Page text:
During the board meeting Commissioner John Jones had been present, but could not convince the board that the board should approve the applications.

However, Jones was not present at the commission meeting on Wednesday because he was in Washington D.C. working on some land use issues for the county.

The total amount funded for the board recommended applications was $62,567 with $8,950 of that coming from Transient Room Tax and the rest from the Tourism, Recreation, Cultural and Convention (restaurant) Tax.

The county had requested a total of $598,818 for various projects that were listed on one application.

Those projects included $100,000 to bring electricity to the North Springs Shooting Range, $97,150 to widen the intersection directly in front of the Events Center at the fairgrounds, $81,668 for paving at the model airport, $100,000 to finish a community fishing pond, $100,000 for repair of the bleachers at the fairgrounds along with the purchase of some more portable bleachers, $40,000 for T5 lighting in the events center, $20,000 for a bluegrass festival to be held during the 2009 county fair and $60,000 to promote events and venues in the county for the year.

"The problem with not approving these request is that we have had to move forward with some of them already," said Milovich. "For instance, we only had a short time span in which ConocoPhillips would let us hook up to their power near the shooting range. We had to move quickly."

Commissioner Bill Krompel explained that the road in the front of the events center had proved inadequate last year when a number of events took place at once around the fairgrounds.

"We needed to get that done because on April 17-18 there will be a similar problem when the motocross track is being used for races, the high school rodeo is going on at the arena and the Events Center is being use for a fight night," he said.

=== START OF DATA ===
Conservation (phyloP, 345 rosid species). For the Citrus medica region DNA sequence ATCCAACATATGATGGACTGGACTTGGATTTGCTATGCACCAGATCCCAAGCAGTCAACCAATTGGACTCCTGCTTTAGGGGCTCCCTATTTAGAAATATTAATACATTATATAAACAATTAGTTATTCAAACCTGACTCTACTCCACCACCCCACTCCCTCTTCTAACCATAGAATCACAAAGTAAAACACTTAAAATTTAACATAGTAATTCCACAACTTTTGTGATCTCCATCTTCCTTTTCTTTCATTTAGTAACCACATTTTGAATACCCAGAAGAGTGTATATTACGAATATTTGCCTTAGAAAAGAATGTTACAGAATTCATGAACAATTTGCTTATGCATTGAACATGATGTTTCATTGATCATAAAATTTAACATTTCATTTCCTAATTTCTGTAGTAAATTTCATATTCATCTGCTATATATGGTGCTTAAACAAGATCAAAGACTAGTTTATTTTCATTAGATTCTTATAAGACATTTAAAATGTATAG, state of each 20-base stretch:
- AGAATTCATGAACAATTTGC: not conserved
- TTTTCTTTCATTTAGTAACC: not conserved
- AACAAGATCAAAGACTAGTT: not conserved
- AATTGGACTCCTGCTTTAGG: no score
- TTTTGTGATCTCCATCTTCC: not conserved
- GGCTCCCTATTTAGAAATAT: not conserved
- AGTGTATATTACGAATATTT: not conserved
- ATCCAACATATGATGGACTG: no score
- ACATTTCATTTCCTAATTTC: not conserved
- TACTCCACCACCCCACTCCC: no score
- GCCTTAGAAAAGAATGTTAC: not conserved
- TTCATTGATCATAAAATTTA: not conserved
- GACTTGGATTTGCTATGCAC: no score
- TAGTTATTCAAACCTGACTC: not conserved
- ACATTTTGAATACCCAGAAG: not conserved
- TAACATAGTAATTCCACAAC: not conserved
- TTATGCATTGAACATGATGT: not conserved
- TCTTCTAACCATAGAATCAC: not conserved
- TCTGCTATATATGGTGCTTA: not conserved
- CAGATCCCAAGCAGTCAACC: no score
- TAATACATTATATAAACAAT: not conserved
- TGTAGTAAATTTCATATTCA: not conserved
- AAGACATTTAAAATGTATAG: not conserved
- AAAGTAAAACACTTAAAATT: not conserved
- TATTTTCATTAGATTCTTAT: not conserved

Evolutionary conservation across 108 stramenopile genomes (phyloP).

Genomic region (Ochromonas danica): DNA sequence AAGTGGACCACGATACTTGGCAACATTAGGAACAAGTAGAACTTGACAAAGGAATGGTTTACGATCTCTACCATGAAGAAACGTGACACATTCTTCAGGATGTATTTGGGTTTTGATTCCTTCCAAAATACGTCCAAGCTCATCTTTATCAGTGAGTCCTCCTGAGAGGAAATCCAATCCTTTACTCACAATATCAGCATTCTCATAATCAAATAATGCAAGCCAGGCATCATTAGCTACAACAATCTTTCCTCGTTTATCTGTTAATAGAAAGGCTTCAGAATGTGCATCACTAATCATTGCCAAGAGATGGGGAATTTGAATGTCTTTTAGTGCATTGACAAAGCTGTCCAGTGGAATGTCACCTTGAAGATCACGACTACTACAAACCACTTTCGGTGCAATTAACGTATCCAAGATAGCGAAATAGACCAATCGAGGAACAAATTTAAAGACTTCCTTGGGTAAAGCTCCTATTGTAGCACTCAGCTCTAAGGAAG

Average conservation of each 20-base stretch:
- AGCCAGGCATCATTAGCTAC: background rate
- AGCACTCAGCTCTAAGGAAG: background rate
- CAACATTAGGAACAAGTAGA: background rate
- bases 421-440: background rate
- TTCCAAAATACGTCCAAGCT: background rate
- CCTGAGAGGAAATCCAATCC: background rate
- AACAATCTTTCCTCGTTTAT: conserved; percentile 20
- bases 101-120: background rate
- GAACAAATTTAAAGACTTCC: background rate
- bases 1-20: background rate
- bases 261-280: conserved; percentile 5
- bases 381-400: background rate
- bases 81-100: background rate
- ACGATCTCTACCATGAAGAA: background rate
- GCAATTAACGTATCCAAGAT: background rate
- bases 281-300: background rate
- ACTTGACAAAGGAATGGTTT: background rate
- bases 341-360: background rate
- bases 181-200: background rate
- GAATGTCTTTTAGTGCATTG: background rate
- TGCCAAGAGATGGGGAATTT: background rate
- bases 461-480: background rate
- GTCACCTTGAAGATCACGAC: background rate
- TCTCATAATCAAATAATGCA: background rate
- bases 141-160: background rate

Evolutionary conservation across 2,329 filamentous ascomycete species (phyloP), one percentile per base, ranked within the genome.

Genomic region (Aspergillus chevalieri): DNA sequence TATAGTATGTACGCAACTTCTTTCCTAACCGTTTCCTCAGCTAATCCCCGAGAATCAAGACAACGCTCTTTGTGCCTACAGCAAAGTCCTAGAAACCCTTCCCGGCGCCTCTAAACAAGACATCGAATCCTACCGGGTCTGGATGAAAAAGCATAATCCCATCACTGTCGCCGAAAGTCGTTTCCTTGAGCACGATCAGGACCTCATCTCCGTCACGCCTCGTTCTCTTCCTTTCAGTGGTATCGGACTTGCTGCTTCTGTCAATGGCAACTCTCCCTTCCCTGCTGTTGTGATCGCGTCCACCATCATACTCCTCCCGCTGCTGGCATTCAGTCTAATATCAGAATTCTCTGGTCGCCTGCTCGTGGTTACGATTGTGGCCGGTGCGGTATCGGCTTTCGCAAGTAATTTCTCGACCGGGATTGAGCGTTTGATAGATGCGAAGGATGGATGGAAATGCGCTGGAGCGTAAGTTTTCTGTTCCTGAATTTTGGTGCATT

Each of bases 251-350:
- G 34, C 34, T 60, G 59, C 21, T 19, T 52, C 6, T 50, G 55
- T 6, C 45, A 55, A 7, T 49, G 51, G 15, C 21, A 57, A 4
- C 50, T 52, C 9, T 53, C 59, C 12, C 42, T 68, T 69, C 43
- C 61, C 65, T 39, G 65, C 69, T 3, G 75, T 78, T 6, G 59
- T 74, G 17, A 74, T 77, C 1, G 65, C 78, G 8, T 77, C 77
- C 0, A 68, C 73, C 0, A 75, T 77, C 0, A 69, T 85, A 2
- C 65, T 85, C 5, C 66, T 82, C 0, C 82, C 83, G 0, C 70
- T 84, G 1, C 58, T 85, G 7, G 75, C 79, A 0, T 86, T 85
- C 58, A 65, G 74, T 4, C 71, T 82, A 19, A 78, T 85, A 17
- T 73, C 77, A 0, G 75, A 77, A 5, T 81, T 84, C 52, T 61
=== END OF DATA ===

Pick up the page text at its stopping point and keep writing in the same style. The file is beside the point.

The commissioners also explained that much of the money requested was tied to matching funds that were being sought or had been garnered from various other agencies, grants, etc.

Smith said the board had some questions about if the money could be used for some of the purposes that the county had requested it for.

She said road work, in particular, was not seen by the board as something that should be funded. At that point the commission then turned to the deputy county attorney Christian Bryner for advice.

"I think part of the problem here is that the applications the board is using is designed for events and not for venue requests such as these," he said. "There are provisions for the money to be used for brick and mortar projects and I would see the roads in this case as part of the fairgrounds."

"But what about the fishing pond?" asked Smith. "Shouldn't that be funded from somewhere else?"

"When we developed these venues they were for locals and visitors to the area as well," said Krompel explaining that the fishing pond was a joint venture between the county and the Division of Wildlife Resources. "We do both. Much of what has been spent on these places is mineral lease money."

A couple of board members came forward and said they just didn't think the commission should be different from the other applicants.

"We want the commission to be held to the same standards as everyone else when they apply for money," board member Christine Trease told the commission.

Krompel said that some county staff should have provided detail so that the board had more information and he would expect them to do that in the future.

After a little more discussion concerning the fairgrounds, the commission elected to reinstate the counties applications and voted to fund the full amount of those requests.